pushpitkc if i follow this formula \((p+q)^2\) i get this:

\(((√14 + √13) + (√14 - √13))^2 = (√14 )^2 + √14 *( - √13 ) + √13 *√14 +(√13)^2\) why ? :?
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Re: If p = 1/(√14 − √13) and q = 1/(√14 + √13) then p^2 + 2pq + q^2 =  [#permalink]

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New post 22 Oct 2018, 18:34
1
dave13 wrote:
pushpitkc wrote:
Bunuel wrote:
If \(p=\frac{1}{√14 − √13}\) and \(q = \frac{1}{√14 + √13}\) then \(p^2 + 2pq + q^2 =\)

A. 26
B. 28
C. 52
D. 56
E. 112


First step is to simplify p and q by multiplying and dividing with it's conjugate. More on that here.

Now the values of p and q are \(√14 + √13\) and \(√14 - √13\) respectively.

\(p^2 + 2pq + q^2\) = \((p+q)^2\) Now, p+q = \(√14 + √13 + √14 - √13 = 2√14\).

Therefore, the value of \((p+q)^2\) is \((2√14)^2 = 4*14 = 56\)(Option D)


pushpitkc if i follow this formula \((p+q)^2\) i get this:

\(((√14 + √13) + (√14 - √13))^2 = (√14 )^2 + √14 *( - √13 ) + √13 *√14 +(√13)^2\) why ? :?


Cancel out the terms sqrt(13) inside and then solve. You'll get (2sqrt(14))^2 = 4*14 = 56

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If p = 1/(√14 − √13) and q = 1/(√14 + √13) then p^2 + 2pq + q^2 =  [#permalink]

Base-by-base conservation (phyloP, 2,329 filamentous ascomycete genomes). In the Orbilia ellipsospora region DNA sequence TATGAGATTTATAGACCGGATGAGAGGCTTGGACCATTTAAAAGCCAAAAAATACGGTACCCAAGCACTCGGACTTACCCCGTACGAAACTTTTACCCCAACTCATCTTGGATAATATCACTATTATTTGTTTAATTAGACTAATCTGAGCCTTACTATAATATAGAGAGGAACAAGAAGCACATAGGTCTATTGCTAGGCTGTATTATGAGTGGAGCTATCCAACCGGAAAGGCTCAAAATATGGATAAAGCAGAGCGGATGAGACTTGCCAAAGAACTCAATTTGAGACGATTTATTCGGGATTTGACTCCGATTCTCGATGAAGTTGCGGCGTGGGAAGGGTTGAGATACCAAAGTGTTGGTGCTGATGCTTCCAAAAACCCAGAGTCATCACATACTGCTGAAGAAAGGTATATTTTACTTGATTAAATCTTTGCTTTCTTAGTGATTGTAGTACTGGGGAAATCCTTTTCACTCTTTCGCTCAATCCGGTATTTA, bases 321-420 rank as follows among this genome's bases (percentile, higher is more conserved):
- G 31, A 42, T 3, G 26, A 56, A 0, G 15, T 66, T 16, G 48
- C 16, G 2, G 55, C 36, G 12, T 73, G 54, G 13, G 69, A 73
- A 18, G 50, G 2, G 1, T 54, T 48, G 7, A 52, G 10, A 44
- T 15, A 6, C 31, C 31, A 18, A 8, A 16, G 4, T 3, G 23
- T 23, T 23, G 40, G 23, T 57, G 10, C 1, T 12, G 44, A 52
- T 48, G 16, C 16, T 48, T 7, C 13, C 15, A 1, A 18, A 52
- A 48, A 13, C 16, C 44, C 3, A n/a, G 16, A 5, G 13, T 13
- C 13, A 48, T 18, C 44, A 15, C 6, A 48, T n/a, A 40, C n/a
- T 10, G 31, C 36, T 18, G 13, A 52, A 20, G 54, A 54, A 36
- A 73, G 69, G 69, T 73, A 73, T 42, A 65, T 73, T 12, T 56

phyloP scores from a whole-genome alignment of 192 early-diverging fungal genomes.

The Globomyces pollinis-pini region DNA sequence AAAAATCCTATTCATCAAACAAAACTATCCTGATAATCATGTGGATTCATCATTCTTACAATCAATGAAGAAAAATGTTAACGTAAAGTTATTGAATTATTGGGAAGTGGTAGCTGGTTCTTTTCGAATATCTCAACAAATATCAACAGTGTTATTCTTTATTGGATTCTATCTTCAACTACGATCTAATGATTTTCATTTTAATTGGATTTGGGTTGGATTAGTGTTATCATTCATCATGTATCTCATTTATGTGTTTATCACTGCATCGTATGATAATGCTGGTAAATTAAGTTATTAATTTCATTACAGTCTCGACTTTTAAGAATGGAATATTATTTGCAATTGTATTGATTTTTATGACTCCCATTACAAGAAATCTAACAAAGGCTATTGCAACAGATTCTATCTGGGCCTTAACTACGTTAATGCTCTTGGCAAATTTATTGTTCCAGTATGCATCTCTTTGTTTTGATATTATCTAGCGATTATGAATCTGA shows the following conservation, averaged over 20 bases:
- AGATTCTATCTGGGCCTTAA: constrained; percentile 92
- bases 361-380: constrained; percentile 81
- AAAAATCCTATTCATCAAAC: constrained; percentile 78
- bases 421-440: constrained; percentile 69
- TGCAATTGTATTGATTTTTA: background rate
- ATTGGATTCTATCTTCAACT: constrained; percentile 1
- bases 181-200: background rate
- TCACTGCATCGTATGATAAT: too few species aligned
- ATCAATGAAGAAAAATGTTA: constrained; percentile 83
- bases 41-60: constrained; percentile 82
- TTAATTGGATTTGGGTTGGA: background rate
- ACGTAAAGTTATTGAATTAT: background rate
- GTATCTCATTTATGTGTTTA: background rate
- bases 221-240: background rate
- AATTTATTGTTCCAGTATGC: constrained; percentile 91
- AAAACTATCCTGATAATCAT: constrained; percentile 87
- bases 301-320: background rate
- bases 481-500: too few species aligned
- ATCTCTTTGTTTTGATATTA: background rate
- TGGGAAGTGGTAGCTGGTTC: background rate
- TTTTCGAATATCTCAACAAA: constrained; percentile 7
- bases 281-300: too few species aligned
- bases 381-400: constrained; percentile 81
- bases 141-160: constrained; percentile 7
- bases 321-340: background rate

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New post 23 Oct 2018, 02:49
First step is to simplify p and q by multiplying and dividing with it's conjugate. More on that here.

Now the values of p and q are \(√14 + √13\) and \(√14 - √13\) respectively.

\(p^2 + 2pq + q^2\) = \((p+q)^2\) Now, p+q = \(√14 + √13 + √14 - √13 = 2√14\).

Therefore, the value of \((p+q)^2\) is \((2√14)^2 = 4*14 = 56\)(Option D) [/quote]

pushpitkc if i follow this formula \((p+q)^2\) i get this:

\(((√14 + √13) + (√14 - √13))^2 = (√14 )^2 + √14 *( - √13 ) + √13 *√14 +(√13)^2\) why ? :?[/quote]

Cancel out the terms sqrt(13) inside and then solve. You'll get (2sqrt(14))^2 = 4*14 = 56

Posted from my mobile device[/quote]





thanks but there are three radicals with term term 13

if i cancel \(( - √13 ) + √13\) i will still be left with \((√13)^2\) same question is with radical 14 :?


and will get (√14 )^2 + √14 + √14 +(√13)^2 :?

hey pushpitkc gmat mathmaster :) are you there ? :grin:
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Re: If p = 1/(√14 − √13) and q = 1/(√14 + √13) then p^2 + 2pq + q^2 =  [#permalink]

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New post 23 Oct 2018, 03:43
1
Hey dave13

You have unnecessarily confused yourself here.

We have p = √14 + √13, q = √14 - √13 and need to find \((p+q)^2\)

First step is to find the value of p+q which is √14 + √13 + √14 - √13 = 2√14
(Here the √13 cancels each other and we are left with two √14)

The second step is to find the square of the value of (p+q) which is \((2√14)^2 = 4*14 = 56\)

Hope that clears your confusion!
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Re: If p = 1/(√14 − √13) and q = 1/(√14 + √13) then p^2 + 2pq + q^2 =   [#permalink] 23 Oct 2018, 03:43
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If p = 1/(√14 − √13) and q = 1/(√14 + √13) then p^2 + 2pq + q^2 =